When it comes to determining whether or not someone may have Alzheimer's, a new study indicates a questionnaire may help with that answer.
According to HealthDay, researchers from Banner Sun Health Research Institute developed a series of "yes" or "no" questions relating to memory loss and whether certain memory problems are normal or may be indicative of a more serious issue.
Published in the online version of BMC Geriatrics, the study's researchers discovered that based on 21 items that were scored - otherwise known as the AQ - a score of 15 or more predicted Alzheimer's disease, while totals between 5 and 14 suggested mild cognitive impairment. Anything lower than four suggested no memory problems at all, according to the source.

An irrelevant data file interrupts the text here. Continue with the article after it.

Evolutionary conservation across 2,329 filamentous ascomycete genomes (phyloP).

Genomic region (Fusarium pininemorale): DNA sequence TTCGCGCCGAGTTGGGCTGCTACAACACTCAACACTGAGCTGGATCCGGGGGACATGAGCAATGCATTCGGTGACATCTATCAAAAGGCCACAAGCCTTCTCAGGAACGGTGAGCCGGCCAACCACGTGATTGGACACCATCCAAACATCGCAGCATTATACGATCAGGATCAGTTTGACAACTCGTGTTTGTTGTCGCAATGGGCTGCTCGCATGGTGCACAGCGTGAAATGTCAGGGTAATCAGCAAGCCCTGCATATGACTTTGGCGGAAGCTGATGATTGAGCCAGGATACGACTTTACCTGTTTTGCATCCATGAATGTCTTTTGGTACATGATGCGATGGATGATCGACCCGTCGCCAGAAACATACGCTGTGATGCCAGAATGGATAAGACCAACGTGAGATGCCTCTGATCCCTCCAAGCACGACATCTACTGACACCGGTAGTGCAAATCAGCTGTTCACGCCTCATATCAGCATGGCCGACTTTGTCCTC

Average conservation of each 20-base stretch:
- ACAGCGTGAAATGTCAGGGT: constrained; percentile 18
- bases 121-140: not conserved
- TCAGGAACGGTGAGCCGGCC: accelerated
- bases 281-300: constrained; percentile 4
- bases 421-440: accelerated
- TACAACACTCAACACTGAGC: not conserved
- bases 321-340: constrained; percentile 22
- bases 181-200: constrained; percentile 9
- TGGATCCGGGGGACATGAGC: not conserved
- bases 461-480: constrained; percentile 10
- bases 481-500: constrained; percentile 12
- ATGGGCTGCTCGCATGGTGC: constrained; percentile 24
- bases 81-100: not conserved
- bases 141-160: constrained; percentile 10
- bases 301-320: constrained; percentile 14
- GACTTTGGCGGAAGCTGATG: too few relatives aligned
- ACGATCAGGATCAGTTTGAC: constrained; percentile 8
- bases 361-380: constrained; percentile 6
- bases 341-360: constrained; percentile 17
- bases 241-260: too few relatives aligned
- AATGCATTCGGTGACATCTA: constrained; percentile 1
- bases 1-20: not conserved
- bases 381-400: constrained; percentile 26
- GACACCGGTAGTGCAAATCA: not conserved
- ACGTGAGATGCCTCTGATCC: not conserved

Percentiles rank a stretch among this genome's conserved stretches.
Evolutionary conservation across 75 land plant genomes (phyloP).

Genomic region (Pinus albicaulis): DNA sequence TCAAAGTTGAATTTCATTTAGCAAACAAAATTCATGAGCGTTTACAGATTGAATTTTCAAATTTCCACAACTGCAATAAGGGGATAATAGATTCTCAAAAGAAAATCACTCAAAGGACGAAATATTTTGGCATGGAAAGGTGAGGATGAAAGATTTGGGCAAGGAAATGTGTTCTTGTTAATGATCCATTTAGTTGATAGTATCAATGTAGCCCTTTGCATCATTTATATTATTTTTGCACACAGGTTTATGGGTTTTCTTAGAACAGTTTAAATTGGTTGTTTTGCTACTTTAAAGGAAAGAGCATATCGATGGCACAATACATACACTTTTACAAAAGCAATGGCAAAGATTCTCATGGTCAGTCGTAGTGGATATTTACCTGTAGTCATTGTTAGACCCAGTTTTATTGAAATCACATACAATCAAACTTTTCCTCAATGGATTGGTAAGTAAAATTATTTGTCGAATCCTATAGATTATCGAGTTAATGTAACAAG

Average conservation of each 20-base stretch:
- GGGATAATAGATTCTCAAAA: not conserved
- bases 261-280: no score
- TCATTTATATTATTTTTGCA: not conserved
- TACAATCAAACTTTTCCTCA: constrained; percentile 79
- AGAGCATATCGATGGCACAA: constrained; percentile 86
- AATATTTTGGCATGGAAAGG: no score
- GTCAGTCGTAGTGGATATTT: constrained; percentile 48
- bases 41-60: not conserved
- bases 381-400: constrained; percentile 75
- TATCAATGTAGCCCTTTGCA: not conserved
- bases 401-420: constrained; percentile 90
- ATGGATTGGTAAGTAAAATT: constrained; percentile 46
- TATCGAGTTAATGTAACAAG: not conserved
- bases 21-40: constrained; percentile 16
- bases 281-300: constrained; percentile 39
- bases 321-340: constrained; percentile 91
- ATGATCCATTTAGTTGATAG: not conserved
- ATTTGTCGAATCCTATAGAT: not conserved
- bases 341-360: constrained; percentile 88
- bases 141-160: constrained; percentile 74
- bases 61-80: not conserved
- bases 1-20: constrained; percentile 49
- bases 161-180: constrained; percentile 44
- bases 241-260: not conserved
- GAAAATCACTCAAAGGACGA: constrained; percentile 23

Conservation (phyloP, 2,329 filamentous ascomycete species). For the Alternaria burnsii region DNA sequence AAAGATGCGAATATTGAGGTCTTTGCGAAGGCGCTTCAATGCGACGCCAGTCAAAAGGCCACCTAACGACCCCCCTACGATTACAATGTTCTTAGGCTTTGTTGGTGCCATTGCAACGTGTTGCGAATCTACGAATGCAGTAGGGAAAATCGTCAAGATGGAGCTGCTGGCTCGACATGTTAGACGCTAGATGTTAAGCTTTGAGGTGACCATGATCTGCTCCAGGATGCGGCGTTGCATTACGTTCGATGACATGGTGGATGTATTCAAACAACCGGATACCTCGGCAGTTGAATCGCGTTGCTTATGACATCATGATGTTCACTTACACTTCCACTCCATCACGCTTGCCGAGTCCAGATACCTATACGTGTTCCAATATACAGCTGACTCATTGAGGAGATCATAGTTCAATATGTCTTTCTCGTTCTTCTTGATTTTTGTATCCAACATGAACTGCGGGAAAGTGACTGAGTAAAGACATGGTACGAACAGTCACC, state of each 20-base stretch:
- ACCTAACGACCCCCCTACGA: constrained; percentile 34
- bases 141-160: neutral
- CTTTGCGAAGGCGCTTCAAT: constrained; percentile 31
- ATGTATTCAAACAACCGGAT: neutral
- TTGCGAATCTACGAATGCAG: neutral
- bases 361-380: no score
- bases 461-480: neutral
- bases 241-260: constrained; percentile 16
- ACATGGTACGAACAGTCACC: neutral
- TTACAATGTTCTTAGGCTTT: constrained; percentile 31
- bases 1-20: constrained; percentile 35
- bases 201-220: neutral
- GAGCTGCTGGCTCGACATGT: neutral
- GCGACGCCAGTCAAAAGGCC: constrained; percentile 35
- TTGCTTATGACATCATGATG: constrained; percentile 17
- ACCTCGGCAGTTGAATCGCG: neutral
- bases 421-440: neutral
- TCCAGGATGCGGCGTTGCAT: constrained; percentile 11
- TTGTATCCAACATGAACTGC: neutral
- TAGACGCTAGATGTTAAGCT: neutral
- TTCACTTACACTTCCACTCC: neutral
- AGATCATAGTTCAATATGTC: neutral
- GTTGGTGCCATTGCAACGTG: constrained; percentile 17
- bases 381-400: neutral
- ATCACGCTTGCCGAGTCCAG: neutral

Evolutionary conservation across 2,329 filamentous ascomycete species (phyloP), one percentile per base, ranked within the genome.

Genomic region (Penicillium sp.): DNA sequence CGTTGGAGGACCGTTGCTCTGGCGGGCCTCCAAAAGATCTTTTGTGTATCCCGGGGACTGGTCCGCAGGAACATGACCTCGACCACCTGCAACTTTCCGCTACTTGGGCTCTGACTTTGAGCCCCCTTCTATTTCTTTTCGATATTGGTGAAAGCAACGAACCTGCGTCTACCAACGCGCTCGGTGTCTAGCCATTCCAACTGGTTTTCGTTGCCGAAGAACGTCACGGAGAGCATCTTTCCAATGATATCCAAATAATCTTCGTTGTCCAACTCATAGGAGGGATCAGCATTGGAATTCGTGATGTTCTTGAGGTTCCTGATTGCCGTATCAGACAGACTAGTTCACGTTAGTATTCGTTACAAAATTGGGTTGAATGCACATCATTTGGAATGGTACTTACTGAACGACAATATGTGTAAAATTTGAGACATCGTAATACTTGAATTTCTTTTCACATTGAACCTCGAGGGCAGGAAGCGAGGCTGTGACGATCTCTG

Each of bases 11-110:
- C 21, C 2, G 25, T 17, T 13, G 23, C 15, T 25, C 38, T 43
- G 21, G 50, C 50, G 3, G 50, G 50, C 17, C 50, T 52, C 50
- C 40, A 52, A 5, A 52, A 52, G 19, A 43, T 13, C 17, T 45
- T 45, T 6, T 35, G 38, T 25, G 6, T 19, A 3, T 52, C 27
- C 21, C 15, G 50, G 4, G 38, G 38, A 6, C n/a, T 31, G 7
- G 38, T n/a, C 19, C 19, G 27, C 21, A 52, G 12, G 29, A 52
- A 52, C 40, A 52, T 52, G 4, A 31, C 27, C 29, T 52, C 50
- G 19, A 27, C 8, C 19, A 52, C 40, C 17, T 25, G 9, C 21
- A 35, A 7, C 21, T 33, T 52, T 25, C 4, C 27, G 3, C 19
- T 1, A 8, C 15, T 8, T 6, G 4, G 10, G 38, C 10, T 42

"While the AQ cannot be used as a definitive guide to diagnosing [Alzheimer's disease], it is a quick and simple-to-use indicator that may help physicians determine which individuals should be referred for more extensive testing," said the study's lead author, Michael Malek-Ahmadi.
He added that the questionnaire could also help determine when affected individuals may benefit from earlier treatment, HealthDay reports.